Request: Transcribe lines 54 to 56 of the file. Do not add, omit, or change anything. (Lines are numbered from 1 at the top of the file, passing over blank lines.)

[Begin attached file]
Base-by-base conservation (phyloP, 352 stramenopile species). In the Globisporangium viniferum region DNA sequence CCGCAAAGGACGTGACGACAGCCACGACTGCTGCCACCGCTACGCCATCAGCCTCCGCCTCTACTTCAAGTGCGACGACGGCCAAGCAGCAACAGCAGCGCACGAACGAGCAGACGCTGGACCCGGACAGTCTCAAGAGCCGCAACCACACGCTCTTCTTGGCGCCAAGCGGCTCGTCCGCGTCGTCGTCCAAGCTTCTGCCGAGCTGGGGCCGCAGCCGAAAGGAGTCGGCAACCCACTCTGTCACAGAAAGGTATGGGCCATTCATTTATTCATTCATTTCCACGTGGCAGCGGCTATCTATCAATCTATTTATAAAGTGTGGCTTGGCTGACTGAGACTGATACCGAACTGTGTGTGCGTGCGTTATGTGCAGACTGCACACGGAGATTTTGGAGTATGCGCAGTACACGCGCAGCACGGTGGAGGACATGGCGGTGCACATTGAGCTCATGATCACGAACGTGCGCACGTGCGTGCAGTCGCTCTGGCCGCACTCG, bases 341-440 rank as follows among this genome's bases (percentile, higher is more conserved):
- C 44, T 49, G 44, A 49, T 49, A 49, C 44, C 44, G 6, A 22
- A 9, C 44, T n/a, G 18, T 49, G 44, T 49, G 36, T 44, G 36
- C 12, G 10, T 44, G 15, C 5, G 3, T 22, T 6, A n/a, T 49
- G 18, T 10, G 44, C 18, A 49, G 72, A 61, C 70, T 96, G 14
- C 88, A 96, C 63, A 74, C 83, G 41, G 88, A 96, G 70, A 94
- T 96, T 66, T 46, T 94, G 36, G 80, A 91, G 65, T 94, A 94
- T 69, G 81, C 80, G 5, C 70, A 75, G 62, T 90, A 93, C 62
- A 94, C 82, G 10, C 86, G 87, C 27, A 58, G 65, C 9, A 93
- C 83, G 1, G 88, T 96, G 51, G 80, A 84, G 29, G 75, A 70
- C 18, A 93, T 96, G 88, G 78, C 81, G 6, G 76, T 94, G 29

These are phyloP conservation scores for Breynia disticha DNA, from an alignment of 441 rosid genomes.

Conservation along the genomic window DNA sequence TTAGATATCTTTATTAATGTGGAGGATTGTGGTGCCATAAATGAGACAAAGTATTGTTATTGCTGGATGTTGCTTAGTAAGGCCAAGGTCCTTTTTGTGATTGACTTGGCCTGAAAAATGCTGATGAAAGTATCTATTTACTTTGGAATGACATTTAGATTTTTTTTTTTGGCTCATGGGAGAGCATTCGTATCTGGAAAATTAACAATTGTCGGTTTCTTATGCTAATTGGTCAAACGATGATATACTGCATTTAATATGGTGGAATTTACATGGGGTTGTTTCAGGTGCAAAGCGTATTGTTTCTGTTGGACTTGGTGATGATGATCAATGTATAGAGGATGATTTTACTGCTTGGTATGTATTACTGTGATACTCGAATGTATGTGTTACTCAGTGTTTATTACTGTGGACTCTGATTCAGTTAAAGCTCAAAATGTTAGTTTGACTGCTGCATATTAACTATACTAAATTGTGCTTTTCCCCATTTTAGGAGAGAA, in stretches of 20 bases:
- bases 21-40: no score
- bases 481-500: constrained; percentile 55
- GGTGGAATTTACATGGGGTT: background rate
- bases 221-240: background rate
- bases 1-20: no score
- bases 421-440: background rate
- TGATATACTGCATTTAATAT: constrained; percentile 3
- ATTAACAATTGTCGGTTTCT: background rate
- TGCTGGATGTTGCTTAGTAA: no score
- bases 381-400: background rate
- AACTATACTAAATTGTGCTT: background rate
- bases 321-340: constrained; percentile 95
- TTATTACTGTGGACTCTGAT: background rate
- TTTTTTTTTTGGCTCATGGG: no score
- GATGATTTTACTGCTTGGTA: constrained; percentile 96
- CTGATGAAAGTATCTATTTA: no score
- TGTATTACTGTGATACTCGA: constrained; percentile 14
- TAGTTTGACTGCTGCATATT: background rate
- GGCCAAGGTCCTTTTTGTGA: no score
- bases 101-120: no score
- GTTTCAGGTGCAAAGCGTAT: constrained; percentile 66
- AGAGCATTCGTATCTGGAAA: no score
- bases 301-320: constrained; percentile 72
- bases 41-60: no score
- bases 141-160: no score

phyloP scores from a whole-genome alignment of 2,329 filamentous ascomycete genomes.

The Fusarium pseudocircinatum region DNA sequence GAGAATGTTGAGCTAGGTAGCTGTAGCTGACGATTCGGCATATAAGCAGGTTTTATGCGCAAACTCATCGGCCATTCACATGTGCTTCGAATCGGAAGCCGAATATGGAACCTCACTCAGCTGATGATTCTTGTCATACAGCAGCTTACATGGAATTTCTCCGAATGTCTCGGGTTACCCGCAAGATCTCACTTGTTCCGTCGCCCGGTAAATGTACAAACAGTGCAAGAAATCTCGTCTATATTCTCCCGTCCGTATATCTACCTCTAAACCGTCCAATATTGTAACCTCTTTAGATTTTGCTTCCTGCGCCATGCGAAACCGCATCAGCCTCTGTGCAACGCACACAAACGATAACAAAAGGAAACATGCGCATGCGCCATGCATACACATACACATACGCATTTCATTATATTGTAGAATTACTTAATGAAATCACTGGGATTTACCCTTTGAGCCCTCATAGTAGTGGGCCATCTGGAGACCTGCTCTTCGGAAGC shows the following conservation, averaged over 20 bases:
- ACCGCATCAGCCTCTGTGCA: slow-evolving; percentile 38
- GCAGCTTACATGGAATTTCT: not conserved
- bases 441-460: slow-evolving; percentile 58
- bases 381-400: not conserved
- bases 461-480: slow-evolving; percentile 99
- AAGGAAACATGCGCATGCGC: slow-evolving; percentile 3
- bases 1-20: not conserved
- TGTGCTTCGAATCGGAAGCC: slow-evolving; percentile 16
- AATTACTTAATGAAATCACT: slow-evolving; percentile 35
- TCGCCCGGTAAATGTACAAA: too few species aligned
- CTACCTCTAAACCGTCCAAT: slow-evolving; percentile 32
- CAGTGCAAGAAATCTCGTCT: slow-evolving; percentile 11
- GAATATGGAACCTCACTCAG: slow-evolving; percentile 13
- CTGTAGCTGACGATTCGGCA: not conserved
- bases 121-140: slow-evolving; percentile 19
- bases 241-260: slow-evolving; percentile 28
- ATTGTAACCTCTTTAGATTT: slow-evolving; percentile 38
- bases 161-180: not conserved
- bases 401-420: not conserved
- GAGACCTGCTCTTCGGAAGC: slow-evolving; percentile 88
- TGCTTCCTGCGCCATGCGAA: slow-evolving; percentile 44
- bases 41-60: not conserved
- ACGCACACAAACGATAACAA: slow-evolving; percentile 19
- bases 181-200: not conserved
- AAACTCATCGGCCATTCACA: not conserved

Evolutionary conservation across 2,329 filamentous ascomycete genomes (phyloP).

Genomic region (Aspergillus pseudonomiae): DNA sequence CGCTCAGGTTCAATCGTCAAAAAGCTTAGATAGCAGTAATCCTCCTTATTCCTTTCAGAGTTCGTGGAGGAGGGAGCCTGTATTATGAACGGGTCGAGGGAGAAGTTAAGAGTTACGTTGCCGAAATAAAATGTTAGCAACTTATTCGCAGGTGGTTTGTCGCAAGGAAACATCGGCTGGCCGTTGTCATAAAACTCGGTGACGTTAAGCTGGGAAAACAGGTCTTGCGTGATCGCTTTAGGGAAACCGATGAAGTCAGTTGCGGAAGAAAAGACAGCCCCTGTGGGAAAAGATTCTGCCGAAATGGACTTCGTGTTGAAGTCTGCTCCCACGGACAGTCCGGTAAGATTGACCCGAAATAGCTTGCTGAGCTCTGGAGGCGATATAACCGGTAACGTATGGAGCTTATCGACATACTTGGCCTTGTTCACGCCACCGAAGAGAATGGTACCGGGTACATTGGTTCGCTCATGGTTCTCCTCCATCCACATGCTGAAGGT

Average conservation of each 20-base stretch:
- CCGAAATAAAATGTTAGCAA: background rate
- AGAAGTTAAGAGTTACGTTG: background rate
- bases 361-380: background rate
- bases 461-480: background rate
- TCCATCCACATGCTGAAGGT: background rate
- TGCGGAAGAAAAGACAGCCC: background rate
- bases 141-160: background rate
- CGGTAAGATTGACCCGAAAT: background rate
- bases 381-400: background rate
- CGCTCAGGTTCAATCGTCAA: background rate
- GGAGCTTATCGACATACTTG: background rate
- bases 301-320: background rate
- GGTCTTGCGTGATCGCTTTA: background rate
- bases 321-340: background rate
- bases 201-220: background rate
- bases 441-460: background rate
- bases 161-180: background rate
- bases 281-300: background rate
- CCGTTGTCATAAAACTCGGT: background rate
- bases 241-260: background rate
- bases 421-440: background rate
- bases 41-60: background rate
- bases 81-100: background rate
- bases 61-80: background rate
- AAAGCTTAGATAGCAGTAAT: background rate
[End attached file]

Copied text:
- CTGTAGCTGACGATTCGGCA: not conserved
- bases 121-140: slow-evolving; percentile 19
- bases 241-260: slow-evolving; percentile 28